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Re: Questions regarding RFC 5228

2008-10-20 18:15:21

Ned Freed writes:
Stephan Bosch writes:
> * RFC 5228 (Sieve) : 5.1.  Test address:
> "Implementations MUST restrict the address test to headers that
> contain addresses, but MUST include at least From, To, Cc, Bcc,
> Sender, Resent-From, and Resent-To, and it SHOULD include any other
> header that utilizes an "address-list" structured header body."
>   -> Will this cause a compile error, or are the disallowed headers
>  simply ignored? My implementation currently considers this to be a
>  compile error.

So does mine.

Our implementation does not. We allow address tests on all possible header
fields. The test fails if the field does not contain actual addresses.
<SNIP>Long explanation about why this is wrong.</SNIP>

There is a reason why I pose this as a question. :) I am just trying to follow the standard here. Your points are valid and they do make me wonder why this was added in the new Sieve RFC. However, I do think we should reach some sort of consensus here to prevent ill portability of scripts that 'address' obscure headers.

>    * RFC 5228 (Sieve) : 5.4.  Test envelope:
> "The "envelope" test is true if the specified part of the [SMTP] (or
> equivalent) envelope matches the specified key.  This specification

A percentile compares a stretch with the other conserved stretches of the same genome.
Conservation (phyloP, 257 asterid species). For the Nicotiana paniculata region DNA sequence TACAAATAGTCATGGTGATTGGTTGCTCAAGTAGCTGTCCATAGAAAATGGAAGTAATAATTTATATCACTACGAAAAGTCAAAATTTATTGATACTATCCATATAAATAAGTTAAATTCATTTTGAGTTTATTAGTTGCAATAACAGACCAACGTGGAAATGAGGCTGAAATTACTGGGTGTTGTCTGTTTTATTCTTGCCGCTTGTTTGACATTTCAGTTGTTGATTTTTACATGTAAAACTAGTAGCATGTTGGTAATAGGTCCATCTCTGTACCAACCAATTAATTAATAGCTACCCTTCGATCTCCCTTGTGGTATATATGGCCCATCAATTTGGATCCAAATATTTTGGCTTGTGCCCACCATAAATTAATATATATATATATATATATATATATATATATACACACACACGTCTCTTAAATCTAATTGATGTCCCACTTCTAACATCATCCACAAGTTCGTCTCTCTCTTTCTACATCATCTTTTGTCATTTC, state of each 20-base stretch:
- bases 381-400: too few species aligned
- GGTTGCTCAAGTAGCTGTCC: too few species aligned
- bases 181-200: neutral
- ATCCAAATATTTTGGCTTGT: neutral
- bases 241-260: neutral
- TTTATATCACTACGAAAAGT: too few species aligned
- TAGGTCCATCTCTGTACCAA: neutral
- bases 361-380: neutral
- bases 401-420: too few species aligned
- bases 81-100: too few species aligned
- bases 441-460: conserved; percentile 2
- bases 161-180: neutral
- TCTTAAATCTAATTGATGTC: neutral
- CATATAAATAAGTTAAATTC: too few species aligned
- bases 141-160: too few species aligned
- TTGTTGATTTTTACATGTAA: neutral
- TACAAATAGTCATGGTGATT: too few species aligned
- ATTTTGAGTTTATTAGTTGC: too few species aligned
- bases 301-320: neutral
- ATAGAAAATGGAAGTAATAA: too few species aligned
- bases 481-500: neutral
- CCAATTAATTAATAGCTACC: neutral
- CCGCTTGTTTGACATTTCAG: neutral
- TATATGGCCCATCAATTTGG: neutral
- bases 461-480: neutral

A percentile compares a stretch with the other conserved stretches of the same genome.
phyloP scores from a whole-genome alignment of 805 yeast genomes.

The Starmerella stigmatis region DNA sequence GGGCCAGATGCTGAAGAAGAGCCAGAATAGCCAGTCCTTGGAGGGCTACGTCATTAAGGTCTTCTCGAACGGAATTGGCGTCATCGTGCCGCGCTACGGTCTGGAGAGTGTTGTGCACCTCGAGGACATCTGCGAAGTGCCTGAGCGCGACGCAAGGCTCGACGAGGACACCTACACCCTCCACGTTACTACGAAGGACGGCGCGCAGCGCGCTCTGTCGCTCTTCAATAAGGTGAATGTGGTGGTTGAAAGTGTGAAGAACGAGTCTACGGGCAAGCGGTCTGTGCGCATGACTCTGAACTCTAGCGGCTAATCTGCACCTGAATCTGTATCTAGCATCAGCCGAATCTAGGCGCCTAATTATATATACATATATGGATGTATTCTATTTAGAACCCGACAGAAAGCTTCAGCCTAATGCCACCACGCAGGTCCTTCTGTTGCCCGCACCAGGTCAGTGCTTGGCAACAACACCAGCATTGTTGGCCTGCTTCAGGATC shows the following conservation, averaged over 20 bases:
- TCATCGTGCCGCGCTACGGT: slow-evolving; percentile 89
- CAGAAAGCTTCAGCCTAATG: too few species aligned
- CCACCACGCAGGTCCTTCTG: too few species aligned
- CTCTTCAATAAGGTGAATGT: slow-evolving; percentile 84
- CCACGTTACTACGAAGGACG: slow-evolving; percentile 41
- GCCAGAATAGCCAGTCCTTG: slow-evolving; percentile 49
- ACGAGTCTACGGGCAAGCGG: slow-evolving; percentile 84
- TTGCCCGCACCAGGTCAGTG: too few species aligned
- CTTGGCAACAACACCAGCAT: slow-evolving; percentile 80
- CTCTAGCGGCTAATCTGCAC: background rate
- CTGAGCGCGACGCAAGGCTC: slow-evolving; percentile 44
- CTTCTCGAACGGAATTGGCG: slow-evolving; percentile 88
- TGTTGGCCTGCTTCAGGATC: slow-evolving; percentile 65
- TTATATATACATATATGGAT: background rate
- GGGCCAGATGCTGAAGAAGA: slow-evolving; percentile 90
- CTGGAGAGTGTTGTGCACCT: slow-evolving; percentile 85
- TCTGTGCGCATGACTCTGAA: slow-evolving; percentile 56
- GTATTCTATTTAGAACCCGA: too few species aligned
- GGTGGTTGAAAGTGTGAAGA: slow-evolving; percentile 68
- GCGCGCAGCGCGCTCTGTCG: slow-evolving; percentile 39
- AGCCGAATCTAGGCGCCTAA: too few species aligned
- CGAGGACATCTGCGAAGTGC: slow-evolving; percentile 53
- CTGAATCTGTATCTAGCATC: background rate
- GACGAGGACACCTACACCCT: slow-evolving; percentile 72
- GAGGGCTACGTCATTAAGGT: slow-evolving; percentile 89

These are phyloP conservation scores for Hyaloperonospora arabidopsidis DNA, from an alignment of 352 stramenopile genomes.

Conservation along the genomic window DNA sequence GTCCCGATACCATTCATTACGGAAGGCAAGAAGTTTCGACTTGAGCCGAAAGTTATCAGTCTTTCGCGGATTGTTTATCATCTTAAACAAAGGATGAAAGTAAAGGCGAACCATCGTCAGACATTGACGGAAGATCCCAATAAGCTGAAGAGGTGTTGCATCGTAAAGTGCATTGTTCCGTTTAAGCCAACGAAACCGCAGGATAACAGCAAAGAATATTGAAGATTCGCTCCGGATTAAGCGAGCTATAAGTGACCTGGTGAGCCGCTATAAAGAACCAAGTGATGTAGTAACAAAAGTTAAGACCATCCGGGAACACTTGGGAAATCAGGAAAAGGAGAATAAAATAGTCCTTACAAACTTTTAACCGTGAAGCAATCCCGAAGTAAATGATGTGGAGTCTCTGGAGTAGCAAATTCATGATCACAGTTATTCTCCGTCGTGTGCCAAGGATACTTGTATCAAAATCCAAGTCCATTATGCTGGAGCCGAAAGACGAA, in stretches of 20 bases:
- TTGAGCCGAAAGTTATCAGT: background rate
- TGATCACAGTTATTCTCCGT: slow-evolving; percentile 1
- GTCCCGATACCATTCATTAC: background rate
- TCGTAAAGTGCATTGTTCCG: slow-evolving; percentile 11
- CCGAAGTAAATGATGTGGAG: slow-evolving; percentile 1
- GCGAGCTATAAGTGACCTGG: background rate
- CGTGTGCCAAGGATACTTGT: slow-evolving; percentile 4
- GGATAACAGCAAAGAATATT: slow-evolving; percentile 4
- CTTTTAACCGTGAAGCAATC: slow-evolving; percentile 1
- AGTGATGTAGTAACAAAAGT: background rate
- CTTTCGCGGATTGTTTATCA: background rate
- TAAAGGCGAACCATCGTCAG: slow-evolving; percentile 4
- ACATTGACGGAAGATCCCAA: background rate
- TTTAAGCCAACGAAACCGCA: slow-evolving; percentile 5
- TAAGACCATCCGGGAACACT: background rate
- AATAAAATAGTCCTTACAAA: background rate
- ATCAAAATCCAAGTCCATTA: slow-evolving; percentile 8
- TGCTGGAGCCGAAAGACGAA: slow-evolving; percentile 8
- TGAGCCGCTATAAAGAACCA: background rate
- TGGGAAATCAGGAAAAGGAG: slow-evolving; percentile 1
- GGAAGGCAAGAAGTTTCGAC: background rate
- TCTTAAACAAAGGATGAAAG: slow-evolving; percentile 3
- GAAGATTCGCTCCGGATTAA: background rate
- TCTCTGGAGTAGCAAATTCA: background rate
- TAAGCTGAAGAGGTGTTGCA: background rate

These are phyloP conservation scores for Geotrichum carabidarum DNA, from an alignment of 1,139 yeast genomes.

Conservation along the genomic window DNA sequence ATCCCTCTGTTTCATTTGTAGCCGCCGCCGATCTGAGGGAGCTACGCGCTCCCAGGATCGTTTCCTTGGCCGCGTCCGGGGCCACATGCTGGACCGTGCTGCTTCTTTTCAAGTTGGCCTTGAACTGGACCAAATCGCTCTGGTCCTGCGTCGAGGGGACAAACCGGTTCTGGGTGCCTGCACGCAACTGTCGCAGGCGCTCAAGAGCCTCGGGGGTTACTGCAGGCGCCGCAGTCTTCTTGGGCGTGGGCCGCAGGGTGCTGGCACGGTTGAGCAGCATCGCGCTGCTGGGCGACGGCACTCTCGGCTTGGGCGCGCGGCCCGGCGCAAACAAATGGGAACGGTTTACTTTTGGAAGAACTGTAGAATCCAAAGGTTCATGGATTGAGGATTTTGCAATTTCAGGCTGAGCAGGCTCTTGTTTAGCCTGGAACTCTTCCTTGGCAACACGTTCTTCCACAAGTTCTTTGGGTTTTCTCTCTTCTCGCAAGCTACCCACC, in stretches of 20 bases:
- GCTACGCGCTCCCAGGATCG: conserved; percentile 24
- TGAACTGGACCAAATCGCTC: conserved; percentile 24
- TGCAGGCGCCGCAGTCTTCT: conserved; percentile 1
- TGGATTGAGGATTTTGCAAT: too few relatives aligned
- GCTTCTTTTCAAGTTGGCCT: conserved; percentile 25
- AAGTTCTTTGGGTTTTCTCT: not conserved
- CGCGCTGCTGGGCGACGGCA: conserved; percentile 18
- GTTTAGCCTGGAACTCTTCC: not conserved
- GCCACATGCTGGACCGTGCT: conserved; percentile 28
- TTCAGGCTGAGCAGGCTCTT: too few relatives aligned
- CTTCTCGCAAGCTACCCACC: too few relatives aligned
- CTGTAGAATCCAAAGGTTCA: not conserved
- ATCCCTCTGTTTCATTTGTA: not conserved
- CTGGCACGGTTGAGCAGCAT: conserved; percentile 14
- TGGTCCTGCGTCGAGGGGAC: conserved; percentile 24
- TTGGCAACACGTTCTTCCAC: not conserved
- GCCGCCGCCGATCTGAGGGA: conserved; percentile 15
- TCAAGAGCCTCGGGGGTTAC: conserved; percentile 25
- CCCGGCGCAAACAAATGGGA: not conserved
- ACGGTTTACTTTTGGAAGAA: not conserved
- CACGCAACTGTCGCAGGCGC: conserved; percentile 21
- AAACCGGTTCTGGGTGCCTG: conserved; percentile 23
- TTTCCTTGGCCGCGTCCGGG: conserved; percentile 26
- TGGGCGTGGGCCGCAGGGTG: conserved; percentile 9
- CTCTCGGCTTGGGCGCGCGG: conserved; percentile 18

> defines the interpretation of the (case insensitive) "from" and "to"
> envelope-parts.  Additional envelope-parts may be defined by other
> extensions; implementations SHOULD consider unknown envelope parts an
> error."

Again, I give an error at compile time, none at runtime.

We check this at runtime. Changing things to perform a compile time check
wouldn't be difficult, at least in the common case of no variable
substitutions, but since this can't be done when ihave is turned on and we're headed towards a situation where the vast majority of scripts we process use
ihave, I don't see any point in spending the time to implement this.
I agree.

>   -> Given the variables extension, sometimes the specified envelope
>  parts aren't known until runtime. Should invalid ones abort the
>  script or is ignoring them a better practice?

A script that manages to do an envelope test on an nonexistant envelope part is broken in a fairly fundamental way. This needs to be noted, and the way you do
that is to throw an error.



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